By William R. Toler
Instead of making the state prove her guilt in court, she decided it was in her best interest to take a deal and plead guilty to the charge of “disobeying” a law enforcement officer. The charges of having an open container and resisting arrest were dropped.
Billyrock, whose given name is Amanda Johnson, was originally charged with five “crimes” following a December traffic stop, which we were the first to report. In January, two of those charges were dropped.
When originally reached for comment Monday, Billyrock said she would explain everything in an upcoming video. Wednesday, she released a statement on her Facebook page explaining why she took the plea:
Why I plead guilty to “disobeying”:
I don’t have time to make a video right now, so a post will have to do.
Monday morning, I was ready for a trial. We walked into the Laconia court house, and my attorney Seth Hipple asked to speak to me. He informed me that prosecutor Jim Sawyer had contacted him that morning and said he believed I had given false information on the bail paperwork I filled out in jail and that he intended to charge me with perjury.
What would this have meant? Regardless of the outcome of Monday’s trial, it would have meant ANOTHER trial and – because my attorney was at the jail when I was doing paperwork – I would have to hire ANOTHER lawyer. Jim Sawyer was willing to stop the additional assault if I would pay $100 and admit to committing the horrendous crime of not obeying orders shouted by a jackboot in the street.
So I had a choice – more hours of my life to the state and fistfuls of money to another lawyer, or leaving a situation that had just taken a very bad turn.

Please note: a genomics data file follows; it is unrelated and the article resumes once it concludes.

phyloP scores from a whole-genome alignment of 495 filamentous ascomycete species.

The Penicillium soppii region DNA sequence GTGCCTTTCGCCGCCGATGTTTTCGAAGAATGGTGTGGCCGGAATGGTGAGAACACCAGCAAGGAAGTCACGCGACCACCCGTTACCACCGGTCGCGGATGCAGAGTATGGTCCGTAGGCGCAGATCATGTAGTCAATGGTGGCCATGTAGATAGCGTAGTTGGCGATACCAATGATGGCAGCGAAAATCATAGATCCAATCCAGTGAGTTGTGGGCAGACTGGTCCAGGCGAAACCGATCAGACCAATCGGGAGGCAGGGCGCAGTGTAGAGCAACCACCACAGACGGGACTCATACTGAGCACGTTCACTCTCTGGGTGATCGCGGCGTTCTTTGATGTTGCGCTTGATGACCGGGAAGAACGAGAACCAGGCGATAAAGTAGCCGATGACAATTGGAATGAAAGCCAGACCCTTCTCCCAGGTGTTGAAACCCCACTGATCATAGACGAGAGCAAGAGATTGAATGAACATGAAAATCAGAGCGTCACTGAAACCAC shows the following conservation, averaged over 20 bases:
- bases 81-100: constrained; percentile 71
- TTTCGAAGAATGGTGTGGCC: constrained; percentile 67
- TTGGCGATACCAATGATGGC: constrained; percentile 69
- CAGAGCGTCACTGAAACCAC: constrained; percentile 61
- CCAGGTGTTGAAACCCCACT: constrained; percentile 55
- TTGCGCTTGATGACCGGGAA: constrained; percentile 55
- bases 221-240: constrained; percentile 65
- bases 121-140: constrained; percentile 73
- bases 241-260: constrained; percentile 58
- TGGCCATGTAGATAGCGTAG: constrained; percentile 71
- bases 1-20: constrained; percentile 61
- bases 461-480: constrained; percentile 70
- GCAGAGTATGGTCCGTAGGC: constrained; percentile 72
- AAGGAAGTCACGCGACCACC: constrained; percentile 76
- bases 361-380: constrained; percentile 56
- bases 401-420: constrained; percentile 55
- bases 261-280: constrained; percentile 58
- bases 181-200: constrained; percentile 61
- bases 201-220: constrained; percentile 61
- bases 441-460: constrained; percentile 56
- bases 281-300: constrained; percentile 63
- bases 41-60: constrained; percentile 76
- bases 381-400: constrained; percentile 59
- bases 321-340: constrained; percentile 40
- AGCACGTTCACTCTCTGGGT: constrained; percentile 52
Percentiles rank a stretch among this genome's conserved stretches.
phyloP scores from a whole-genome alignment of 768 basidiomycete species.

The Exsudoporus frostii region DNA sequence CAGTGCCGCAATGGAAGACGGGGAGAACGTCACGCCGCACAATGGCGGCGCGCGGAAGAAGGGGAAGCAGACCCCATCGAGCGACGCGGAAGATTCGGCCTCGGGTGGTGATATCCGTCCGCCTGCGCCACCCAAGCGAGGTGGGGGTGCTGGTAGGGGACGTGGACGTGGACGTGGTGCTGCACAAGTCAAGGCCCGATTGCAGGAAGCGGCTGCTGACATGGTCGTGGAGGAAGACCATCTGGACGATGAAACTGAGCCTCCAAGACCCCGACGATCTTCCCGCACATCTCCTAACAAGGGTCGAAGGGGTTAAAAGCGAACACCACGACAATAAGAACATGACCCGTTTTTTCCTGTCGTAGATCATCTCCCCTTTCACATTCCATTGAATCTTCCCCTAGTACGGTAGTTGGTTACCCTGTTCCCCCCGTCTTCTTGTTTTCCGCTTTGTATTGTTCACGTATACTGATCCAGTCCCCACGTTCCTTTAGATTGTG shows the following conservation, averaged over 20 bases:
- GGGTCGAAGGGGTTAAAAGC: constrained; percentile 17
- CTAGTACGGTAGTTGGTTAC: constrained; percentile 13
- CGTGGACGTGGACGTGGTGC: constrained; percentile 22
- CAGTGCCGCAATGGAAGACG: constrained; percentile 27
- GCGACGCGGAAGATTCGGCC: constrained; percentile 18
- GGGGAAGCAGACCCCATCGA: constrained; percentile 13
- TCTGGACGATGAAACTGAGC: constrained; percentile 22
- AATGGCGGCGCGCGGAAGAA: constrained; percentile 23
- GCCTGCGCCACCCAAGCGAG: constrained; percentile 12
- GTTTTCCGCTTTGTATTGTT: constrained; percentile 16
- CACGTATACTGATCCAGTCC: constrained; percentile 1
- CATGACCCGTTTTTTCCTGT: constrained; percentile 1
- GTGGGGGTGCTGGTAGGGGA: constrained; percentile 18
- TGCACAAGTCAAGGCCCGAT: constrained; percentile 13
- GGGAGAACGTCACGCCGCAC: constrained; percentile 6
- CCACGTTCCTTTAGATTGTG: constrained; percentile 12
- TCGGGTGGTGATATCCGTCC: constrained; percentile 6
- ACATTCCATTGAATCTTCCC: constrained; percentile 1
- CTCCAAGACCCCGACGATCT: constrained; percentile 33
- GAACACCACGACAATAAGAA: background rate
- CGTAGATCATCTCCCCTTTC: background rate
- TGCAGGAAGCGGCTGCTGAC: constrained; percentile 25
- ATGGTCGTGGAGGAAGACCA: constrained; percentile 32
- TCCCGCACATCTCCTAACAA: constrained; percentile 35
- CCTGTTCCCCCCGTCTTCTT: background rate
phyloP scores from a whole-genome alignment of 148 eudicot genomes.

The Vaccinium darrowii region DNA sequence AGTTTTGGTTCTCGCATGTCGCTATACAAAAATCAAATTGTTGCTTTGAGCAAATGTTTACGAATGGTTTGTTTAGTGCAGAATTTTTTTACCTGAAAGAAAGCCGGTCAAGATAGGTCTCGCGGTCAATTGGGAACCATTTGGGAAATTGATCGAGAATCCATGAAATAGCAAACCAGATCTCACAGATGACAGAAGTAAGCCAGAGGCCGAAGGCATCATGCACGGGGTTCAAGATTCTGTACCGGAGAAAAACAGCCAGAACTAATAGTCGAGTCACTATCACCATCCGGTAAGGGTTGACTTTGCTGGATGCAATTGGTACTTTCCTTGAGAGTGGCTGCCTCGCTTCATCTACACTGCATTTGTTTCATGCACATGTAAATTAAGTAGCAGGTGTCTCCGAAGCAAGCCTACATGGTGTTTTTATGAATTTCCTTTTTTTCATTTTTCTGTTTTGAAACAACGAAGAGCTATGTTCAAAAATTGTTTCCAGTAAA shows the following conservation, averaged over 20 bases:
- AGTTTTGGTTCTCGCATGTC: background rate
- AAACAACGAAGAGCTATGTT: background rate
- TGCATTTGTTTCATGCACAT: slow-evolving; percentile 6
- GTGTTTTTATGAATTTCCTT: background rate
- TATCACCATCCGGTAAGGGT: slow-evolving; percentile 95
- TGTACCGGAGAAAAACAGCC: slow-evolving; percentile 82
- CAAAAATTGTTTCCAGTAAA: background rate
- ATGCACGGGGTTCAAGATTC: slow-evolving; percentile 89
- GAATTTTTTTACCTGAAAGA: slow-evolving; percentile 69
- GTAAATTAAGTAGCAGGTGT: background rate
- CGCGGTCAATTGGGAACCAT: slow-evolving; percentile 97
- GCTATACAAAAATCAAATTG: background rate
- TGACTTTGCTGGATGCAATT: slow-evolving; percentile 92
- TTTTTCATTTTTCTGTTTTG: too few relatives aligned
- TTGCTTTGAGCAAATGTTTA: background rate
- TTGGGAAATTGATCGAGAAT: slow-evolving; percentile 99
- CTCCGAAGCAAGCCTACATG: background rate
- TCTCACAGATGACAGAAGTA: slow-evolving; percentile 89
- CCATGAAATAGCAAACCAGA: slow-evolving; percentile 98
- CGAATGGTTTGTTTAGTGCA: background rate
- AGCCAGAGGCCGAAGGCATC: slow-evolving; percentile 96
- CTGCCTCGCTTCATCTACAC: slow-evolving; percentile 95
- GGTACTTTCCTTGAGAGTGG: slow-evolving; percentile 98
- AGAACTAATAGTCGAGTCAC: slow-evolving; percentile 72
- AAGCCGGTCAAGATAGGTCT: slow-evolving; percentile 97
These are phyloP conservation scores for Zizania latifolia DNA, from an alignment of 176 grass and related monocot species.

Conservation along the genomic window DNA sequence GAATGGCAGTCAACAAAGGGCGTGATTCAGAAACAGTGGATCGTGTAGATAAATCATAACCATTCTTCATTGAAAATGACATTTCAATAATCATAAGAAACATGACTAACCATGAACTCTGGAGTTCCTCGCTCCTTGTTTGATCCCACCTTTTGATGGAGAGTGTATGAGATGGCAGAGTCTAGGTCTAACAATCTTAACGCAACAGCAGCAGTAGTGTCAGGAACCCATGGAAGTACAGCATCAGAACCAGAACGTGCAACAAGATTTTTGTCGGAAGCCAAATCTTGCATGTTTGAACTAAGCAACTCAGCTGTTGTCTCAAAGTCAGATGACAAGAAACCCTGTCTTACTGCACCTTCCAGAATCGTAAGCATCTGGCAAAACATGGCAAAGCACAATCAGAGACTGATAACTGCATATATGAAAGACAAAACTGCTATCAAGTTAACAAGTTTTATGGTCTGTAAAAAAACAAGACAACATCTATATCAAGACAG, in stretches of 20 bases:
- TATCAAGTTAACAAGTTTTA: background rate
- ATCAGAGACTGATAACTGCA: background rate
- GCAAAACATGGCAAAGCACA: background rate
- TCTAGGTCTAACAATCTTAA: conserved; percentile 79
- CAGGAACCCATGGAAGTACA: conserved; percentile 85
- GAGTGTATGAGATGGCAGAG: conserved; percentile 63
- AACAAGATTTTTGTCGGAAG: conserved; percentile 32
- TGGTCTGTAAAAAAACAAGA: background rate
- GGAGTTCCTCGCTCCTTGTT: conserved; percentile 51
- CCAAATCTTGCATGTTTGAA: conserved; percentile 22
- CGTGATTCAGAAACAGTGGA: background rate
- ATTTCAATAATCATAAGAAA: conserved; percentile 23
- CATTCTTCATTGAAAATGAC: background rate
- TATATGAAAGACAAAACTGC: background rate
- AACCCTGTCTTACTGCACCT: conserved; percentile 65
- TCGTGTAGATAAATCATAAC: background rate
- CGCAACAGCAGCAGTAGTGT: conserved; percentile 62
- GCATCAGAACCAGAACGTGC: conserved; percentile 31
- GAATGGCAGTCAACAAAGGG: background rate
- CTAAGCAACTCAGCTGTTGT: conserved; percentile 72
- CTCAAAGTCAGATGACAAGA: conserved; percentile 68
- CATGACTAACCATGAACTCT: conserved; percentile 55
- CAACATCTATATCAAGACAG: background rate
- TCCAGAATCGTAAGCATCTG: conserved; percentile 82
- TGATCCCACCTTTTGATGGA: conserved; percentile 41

Seth did not attempt to influence me either way. He has been excellent like that from the beginning. He presented the options, and after careful consideration, I made the choice.
My deepest thanks again to those who showed me emotional and financial support. You are aces in my book, and I am proud and humbled to know you.
It’s over now.
There were some that were disappointed by Billyrock’s decision since “Never Take a Plea” is almost a mantra among libertarians, especially those involved with the Free State Project. Adam Kokesh faced similar criticism when he took a deal last November. But as John Bush said during a PorcFest panel last year, “It’s all up to an individual risk assessment.”
She made her assessment. And thanks to that assessment, she will still be able to attend Liberty Liberty Fest in North Carloina next weekend where she is scheduled to give a talk on cryptoanarchy.
Besides, a charge of “disobeying” a government official for an anarchist can be worn like a badge of honor.
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